- Federal prosecutors claim special counsel Robert Mueller’s office was targeted by a Russian disinformation campaign.
- Nonsensitive documents provided to a Russian company indicted by Mueller were altered and leaked online in October 2018, according to a Wednesday court filing.
- The disinformation campaign was largely a flop but is part of the reason Mueller is declining the Russian company’s request for access to sensitive documents ahead of trial.
Federal prosecutors on Wednesday said Russians had attempted to use materials from special counsel Robert Mueller’s office in an effort to undermine the investigation into the Kremlin’s interference in the 2016 US presidential election.
Over 1,000 nonsensitive documents turned over to the defence attorneys of a Russian company indicted by Mueller – Concord Management and Consulting – were “altered” and subsequently disseminated online in October 2018, Mueller’s office said in a Wednesday court filing.
“Certain nonsensitive discovery materials in the defence’s possession appear to have been altered and disseminated as part of a disinformation campaign aimed (apparently) at discrediting ongoing investigations into Russian interference in the U.S. political system,” prosecutors said in the filing.
According to the filing, in late October the “newly created Twitter account @HackingRedstone published the following tweet: ‘We’ve got access to the Special Counsel Mueller’s probe database as we hacked Russian server with info from the Russian troll case Concord LLC v. Mueller. You can view all the files Mueller had about the IRA and Russian collusion. Enjoy the reading!'”
Federal prosecutors said that the tweet included a link to a webpage located on an online file-sharing portal and “contained file folders with names and folder structures that are unique to the names and structures of materials (including tracking numbers assigned by the Special Counsel’s Office) produced by the government in discovery.”
The filing added, “The fact that the webpage contained numerous irrelevant files suggest that the person who created the webpage used their knowledge of the nonsensitive discovery to make it appear as though the irrelevant files contained on the webpage were the sum total evidence of ‘IRA and Russian collusion’ gathered by law enforcement in this matter in an apparent effort to discredit the investigation.”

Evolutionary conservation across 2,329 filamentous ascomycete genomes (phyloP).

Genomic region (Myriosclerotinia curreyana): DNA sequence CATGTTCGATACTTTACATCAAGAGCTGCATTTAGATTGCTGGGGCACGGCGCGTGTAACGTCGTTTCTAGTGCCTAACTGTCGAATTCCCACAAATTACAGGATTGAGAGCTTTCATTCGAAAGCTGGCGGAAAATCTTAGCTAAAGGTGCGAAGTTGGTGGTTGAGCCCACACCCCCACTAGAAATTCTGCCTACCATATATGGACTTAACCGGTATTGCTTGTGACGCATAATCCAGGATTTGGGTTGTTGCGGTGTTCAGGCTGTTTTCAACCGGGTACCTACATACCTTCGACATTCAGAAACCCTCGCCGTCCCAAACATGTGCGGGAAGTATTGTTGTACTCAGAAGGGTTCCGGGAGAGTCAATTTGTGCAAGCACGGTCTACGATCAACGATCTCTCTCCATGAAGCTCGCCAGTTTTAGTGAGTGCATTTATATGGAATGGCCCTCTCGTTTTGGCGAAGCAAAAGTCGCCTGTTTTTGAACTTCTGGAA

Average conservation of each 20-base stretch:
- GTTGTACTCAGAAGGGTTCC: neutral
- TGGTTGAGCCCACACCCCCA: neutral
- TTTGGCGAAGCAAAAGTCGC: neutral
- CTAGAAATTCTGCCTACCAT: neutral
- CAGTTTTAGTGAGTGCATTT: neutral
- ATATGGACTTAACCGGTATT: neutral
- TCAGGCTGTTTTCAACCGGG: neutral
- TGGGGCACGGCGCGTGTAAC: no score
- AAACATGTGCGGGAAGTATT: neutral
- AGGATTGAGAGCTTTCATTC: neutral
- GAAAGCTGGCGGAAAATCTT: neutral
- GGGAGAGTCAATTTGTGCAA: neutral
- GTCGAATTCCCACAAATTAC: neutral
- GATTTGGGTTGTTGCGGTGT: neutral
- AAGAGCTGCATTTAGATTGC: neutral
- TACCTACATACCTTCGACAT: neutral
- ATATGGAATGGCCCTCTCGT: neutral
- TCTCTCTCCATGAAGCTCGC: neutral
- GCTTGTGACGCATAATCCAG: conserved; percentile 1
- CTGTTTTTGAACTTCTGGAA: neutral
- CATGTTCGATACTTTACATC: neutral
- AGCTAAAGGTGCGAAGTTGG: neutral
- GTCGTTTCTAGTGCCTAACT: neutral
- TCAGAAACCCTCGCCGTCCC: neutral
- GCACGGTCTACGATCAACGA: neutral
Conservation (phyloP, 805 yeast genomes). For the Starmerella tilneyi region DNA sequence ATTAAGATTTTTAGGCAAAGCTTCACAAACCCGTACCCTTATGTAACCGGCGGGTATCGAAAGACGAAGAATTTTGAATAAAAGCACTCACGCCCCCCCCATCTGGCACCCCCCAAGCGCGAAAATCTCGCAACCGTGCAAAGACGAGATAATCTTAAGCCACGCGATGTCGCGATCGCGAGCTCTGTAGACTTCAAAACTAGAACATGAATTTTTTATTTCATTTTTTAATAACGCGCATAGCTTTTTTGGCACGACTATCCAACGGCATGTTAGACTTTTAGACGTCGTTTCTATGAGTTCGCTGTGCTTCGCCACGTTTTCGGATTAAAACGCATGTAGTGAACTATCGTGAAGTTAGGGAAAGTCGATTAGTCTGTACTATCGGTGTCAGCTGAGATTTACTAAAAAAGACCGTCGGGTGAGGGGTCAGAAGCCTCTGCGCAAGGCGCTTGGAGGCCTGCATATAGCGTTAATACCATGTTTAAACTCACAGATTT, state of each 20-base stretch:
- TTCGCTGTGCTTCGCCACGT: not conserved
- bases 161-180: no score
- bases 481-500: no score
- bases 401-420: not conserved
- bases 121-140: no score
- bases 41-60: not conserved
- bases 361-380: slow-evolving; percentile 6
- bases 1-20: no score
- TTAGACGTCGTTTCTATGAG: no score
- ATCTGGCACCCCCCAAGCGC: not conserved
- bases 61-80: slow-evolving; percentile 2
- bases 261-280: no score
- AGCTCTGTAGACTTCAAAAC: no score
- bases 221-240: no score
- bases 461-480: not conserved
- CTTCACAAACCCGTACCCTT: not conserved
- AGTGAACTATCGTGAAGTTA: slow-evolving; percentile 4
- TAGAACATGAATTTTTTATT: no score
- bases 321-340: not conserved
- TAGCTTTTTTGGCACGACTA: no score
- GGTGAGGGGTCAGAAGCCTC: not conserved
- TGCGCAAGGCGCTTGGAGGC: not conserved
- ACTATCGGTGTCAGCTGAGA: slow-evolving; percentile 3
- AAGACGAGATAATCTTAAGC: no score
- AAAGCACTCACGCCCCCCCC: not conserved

The Internet Research Agency, or IRA, is a St. Petersburg-based research firm. The IRA’s top executives have also been indicted in Mueller’s probe, and are accused of playing a central role in Russia’s efforts to use social media to influence the US presidential election in 2016.
The account behind the October tweet, which the filing said had a Russian IP address, has since been suspended. The disinformation campaign ultimately didn’t gain momentum.
Federal prosecutors said there was no evidence that the FBI or the special counsel’s office had been successfully hacked.
The filing also informed the Russian company’s defence team that Mueller’s office is declining a request for sensitive documents to be turned over in preparation for trial, citing the disinformation campaign as a large part of the motivation for this decision.
“Concord’s request to send the sensitive discovery to the Russian Federation unreasonably risks the national security interests of the United States,” the filing stated.
Concord is owned by owned by Yevgeny Prigozhin, who is often referred to as “Putin’s chef.”
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